Life-size cardboard sculptures of Chinese villagers that celebrate artist's ancestors

All images courtesy of the artist | © Warren King

Six years ago, American artist Warren King travelled to China for the first time, to the village where generations of his family had lived. During this trip he was approached on the streets by people who, amazingly, had memories of his grandparents from when they had lived there before the Chinese Civil War – people with whom he shared a cultural, racial, and ancestral connection but a connection that was severed when his grandparents left that place 50 years ago.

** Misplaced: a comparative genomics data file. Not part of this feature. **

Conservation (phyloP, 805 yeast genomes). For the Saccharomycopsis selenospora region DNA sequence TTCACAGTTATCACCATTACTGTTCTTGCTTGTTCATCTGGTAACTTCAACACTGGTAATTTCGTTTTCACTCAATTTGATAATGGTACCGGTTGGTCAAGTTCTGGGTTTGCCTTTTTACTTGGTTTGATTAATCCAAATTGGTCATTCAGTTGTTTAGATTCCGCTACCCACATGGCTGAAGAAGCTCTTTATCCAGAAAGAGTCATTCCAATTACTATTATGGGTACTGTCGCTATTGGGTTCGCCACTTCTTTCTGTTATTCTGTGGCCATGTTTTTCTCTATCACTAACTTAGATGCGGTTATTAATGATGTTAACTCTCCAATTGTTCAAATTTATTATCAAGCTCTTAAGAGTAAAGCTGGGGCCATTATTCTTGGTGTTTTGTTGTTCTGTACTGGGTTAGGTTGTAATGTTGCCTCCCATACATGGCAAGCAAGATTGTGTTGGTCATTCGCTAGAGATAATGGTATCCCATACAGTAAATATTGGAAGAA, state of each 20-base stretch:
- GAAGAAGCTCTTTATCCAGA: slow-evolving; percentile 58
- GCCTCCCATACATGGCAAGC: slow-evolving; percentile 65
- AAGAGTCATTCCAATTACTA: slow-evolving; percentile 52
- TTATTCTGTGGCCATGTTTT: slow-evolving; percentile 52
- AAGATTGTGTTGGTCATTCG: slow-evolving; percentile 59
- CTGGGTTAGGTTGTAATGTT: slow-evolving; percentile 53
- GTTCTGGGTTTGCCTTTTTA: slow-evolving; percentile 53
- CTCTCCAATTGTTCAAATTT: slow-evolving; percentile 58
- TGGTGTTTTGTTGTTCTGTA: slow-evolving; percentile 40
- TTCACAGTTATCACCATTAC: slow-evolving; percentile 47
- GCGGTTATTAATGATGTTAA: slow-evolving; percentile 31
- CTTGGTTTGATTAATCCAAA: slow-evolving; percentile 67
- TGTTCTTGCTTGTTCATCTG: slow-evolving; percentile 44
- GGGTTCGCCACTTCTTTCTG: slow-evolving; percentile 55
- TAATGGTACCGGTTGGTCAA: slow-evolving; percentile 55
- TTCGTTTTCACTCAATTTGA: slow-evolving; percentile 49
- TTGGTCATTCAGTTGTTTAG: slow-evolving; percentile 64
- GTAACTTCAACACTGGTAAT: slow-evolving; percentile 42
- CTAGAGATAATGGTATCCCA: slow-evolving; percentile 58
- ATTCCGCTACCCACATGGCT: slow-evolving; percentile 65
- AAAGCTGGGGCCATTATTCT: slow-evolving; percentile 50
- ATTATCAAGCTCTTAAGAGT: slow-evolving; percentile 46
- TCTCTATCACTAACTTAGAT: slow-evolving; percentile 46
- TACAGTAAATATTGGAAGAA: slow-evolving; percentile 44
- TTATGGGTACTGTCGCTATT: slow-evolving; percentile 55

His latest work, Shaoxing Villagers, a series of life-size figures made with only cardboard and glue, is an ongoing project to recreate the residents of his grandparents’ home village one individual at a time. The commonplace, discarded materials that he uses relate to the nature of the connections he is attempting to reconstruct. The forms are abstracted, and the backs of the figures are left unfinished, revealing hollowness and the artist’s meticulous construction.

His work is not so much about the individuals that are represented as it is about his own attempts to understand them, and also the limitations of these efforts. You can discover more of his beautiful work at wrnking.com or follow Warren on Instagram.

© Warren King

© Warren King

© Warren King

© Warren King

© Warren King

© Warren King

© Warren King

© Warren King